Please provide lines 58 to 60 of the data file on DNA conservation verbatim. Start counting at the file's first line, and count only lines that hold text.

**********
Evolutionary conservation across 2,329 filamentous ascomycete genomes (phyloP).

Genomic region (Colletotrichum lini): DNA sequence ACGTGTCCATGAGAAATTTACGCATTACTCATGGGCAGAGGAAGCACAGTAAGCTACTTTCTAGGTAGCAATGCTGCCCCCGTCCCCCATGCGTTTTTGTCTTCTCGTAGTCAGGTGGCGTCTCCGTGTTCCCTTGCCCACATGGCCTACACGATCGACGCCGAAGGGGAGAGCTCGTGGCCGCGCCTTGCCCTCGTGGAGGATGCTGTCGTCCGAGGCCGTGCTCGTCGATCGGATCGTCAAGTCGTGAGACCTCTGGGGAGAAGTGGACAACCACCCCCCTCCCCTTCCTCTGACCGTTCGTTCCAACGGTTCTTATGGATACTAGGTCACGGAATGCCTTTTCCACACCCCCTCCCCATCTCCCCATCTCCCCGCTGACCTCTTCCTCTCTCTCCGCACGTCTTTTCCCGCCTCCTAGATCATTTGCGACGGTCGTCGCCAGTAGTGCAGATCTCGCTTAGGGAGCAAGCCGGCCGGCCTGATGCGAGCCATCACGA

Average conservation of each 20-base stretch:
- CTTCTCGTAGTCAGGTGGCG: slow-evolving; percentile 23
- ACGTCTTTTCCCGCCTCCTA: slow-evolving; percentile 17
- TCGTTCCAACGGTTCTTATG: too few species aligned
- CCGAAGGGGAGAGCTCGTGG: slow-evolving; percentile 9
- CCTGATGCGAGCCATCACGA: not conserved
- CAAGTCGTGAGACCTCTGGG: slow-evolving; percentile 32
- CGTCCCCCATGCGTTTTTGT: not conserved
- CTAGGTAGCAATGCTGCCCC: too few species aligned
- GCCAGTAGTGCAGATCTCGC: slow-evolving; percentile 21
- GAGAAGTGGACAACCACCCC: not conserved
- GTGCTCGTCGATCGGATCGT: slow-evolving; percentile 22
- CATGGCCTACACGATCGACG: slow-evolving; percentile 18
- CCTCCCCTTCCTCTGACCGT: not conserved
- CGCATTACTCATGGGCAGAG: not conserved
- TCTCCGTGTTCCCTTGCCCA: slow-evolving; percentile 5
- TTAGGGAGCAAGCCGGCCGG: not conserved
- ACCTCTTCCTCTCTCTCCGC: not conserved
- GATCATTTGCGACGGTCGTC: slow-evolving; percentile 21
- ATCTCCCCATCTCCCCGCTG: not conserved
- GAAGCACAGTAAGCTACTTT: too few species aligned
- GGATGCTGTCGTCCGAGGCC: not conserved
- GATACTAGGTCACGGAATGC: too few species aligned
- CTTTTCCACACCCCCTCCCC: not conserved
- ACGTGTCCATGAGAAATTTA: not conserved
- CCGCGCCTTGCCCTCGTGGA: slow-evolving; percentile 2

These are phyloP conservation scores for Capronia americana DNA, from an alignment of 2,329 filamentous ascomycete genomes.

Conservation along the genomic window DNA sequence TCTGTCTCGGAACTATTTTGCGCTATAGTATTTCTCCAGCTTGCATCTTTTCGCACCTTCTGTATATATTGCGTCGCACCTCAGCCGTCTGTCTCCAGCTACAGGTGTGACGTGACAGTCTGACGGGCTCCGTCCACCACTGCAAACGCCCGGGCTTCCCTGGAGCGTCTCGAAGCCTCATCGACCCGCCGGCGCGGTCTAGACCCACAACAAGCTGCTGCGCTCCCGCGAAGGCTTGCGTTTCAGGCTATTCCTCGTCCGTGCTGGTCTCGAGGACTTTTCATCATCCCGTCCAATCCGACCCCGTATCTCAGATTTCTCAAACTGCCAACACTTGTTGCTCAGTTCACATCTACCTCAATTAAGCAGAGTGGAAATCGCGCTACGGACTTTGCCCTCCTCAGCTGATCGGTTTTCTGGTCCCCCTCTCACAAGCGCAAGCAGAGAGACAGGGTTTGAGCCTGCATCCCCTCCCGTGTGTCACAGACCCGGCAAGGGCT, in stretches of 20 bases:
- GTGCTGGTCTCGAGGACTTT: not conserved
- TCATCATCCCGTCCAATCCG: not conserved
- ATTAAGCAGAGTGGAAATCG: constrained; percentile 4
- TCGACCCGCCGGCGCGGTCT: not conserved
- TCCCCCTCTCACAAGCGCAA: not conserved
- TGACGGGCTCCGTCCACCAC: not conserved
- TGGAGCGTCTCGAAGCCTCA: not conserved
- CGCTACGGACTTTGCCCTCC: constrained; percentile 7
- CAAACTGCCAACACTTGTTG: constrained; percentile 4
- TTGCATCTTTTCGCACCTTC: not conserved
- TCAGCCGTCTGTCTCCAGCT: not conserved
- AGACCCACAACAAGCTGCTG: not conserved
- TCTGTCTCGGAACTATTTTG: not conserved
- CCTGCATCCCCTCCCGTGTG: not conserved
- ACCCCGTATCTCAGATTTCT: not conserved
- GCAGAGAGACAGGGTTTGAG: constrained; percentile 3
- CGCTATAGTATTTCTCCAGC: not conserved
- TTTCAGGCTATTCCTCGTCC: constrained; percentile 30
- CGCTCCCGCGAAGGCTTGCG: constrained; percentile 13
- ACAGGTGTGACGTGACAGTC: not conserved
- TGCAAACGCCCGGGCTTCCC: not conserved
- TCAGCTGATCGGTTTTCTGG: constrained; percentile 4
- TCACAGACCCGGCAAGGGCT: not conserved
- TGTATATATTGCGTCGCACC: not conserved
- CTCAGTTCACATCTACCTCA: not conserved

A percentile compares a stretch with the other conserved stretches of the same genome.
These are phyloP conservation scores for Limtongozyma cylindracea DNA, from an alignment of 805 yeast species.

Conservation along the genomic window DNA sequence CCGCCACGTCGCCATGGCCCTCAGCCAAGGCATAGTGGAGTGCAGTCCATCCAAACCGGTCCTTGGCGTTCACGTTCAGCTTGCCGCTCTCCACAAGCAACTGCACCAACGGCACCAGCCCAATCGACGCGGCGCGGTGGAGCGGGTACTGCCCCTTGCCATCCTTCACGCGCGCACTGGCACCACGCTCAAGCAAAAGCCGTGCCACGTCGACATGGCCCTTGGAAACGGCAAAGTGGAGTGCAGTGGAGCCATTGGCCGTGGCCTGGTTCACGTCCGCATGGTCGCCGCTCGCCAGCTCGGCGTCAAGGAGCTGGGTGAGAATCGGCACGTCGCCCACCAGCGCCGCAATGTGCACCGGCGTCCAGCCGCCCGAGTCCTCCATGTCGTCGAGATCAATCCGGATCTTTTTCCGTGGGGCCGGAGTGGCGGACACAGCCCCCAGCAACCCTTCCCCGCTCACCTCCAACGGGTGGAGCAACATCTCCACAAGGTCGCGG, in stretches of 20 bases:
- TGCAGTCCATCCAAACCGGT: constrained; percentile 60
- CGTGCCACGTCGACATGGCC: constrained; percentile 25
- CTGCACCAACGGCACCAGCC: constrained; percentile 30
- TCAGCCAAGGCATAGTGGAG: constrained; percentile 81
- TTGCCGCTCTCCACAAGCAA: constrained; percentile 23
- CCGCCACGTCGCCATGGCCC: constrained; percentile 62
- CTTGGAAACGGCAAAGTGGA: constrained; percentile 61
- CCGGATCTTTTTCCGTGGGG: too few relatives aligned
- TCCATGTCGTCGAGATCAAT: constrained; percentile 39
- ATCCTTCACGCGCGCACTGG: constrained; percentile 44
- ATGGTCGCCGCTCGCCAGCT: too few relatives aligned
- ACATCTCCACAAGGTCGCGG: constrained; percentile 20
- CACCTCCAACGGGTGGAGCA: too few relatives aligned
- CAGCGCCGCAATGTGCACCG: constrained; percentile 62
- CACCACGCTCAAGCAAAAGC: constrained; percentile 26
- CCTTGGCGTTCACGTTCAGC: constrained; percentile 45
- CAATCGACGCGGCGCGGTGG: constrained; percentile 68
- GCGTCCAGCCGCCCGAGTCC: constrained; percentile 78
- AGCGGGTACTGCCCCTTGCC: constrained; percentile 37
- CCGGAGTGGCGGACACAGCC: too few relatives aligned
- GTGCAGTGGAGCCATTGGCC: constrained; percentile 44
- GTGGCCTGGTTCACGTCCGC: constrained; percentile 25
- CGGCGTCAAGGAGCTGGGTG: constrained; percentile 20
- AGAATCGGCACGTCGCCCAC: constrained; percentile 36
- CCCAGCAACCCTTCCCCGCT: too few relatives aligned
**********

Conservation along the genomic window DNA sequence CCGCCACGTCGCCATGGCCCTCAGCCAAGGCATAGTGGAGTGCAGTCCATCCAAACCGGTCCTTGGCGTTCACGTTCAGCTTGCCGCTCTCCACAAGCAACTGCACCAACGGCACCAGCCCAATCGACGCGGCGCGGTGGAGCGGGTACTGCCCCTTGCCATCCTTCACGCGCGCACTGGCACCACGCTCAAGCAAAAGCCGTGCCACGTCGACATGGCCCTTGGAAACGGCAAAGTGGAGTGCAGTGGAGCCATTGGCCGTGGCCTGGTTCACGTCCGCATGGTCGCCGCTCGCCAGCTCGGCGTCAAGGAGCTGGGTGAGAATCGGCACGTCGCCCACCAGCGCCGCAATGTGCACCGGCGTCCAGCCGCCCGAGTCCTCCATGTCGTCGAGATCAATCCGGATCTTTTTCCGTGGGGCCGGAGTGGCGGACACAGCCCCCAGCAACCCTTCCCCGCTCACCTCCAACGGGTGGAGCAACATCTCCACAAGGTCGCGG, in stretches of 20 bases:
- TGCAGTCCATCCAAACCGGT: constrained; percentile 60
- CGTGCCACGTCGACATGGCC: constrained; percentile 25